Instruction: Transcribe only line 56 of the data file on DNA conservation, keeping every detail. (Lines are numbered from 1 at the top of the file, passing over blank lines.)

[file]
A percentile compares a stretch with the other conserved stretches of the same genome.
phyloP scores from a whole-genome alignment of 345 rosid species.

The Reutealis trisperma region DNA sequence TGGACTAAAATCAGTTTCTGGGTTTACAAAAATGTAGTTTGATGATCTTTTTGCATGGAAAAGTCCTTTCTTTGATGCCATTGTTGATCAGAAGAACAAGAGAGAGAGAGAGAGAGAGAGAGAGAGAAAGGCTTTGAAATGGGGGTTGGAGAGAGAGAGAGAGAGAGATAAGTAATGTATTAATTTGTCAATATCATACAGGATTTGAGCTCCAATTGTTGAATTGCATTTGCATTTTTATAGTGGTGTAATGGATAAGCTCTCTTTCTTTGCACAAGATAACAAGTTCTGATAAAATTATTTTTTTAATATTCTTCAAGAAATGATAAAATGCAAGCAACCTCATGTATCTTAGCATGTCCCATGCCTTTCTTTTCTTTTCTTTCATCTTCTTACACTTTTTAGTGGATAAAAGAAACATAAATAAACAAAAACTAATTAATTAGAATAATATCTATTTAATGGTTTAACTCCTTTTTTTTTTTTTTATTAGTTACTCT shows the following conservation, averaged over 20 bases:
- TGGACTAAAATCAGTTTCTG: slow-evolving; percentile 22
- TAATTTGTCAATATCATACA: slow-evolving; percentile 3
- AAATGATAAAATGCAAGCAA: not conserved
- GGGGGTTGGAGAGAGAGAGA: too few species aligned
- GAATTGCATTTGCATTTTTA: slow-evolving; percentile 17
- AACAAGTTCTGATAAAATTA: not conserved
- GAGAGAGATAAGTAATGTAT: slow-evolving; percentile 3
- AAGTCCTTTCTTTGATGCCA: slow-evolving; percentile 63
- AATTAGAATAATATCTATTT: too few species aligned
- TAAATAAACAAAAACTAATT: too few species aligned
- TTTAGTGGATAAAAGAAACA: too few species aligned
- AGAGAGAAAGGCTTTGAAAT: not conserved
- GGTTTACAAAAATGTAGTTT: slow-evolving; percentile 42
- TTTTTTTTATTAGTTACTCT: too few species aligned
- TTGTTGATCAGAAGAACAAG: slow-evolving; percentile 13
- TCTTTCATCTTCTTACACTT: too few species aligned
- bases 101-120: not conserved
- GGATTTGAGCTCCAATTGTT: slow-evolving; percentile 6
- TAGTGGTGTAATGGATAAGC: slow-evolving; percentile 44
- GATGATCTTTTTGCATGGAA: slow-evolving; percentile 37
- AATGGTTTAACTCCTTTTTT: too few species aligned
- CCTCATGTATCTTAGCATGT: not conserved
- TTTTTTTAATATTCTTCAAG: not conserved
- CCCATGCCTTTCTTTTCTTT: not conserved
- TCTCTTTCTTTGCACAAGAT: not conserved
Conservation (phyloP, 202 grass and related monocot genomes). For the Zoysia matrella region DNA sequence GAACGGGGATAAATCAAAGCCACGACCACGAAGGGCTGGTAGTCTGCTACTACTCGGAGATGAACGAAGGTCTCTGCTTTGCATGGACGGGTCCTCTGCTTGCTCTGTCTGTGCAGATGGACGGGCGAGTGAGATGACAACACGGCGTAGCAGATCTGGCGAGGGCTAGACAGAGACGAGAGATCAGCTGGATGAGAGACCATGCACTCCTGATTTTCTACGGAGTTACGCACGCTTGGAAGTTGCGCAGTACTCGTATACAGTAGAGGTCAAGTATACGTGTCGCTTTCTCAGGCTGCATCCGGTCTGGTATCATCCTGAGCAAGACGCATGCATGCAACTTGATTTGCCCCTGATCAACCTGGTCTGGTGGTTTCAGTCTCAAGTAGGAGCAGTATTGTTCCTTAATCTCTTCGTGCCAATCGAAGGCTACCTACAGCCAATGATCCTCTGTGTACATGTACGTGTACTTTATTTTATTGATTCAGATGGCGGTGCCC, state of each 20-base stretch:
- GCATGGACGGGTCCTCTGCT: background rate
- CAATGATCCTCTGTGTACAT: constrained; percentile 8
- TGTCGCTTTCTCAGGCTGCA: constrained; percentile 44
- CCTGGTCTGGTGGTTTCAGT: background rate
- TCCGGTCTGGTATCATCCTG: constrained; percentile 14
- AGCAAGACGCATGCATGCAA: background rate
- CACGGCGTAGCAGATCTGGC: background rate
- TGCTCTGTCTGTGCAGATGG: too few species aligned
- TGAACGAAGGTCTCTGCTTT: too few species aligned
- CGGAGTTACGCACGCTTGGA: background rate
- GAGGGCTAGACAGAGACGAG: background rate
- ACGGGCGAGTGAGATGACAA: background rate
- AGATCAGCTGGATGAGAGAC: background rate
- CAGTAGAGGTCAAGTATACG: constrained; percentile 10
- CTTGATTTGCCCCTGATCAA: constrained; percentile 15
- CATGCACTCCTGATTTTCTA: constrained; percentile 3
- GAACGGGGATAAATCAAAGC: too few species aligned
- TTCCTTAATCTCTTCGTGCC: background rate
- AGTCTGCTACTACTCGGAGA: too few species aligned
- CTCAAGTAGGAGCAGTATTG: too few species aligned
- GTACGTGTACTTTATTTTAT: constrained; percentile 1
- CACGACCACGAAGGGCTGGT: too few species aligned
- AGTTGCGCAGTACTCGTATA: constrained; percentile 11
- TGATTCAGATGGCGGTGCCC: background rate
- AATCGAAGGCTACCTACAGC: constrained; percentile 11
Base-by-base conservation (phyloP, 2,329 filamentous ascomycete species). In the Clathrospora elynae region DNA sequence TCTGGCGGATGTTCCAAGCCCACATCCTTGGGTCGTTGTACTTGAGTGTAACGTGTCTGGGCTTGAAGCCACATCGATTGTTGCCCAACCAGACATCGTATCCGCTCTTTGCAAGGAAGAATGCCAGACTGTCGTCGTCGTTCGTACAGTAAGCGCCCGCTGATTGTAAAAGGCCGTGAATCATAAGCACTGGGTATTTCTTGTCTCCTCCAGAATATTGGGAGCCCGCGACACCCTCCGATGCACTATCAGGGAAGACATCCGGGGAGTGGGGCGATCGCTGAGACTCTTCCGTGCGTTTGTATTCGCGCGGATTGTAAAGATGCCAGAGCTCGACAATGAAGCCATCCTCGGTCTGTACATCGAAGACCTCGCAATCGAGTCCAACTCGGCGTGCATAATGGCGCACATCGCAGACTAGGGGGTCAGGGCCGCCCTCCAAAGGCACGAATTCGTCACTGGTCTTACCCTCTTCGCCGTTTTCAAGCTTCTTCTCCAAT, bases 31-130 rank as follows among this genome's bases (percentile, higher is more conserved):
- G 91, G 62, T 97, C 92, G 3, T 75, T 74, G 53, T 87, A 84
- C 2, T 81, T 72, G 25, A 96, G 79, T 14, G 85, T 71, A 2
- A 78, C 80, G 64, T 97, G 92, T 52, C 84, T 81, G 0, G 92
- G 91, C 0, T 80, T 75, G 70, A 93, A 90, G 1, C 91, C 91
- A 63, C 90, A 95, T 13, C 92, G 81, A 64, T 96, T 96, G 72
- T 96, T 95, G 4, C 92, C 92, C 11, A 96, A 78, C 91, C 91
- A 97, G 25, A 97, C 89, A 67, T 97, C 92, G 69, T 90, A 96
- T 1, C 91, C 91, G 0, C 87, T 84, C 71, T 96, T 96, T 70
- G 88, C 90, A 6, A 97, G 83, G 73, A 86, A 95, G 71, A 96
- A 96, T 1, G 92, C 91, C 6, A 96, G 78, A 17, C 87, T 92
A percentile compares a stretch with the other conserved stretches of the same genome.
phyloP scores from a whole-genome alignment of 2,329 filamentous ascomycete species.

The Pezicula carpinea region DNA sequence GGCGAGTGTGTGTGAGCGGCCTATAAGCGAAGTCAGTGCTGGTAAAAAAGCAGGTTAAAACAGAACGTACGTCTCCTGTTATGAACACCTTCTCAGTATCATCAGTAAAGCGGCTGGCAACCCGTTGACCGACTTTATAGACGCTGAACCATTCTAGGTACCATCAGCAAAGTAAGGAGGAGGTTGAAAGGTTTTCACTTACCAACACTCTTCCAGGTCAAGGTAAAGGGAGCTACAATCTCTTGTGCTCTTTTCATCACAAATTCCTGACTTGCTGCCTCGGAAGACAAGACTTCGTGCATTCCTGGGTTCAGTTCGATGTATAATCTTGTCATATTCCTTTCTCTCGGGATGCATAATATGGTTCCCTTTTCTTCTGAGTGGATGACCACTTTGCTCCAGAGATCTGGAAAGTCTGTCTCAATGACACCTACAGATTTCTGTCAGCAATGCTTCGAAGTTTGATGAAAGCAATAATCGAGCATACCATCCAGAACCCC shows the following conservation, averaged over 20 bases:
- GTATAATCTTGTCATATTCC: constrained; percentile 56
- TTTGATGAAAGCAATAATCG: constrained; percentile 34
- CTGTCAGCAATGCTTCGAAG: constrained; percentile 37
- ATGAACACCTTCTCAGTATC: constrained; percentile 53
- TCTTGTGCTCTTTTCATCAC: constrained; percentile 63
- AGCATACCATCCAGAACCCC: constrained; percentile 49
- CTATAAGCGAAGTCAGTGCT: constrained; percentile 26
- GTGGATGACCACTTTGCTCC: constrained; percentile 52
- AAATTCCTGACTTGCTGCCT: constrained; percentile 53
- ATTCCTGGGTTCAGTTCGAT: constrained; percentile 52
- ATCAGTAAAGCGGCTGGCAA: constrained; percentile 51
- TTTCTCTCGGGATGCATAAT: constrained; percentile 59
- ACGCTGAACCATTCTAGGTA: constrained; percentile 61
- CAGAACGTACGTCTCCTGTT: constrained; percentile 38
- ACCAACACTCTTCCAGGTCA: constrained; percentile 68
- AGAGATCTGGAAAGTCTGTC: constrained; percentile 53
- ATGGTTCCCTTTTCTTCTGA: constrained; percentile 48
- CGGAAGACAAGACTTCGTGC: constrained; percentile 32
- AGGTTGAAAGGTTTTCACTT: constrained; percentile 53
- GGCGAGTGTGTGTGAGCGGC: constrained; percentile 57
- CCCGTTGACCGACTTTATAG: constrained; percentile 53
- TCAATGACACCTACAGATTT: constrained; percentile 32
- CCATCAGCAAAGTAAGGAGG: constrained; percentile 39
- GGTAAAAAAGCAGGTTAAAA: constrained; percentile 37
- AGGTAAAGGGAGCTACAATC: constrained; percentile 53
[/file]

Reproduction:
- G 91, G 62, T 97, C 92, G 3, T 75, T 74, G 53, T 87, A 84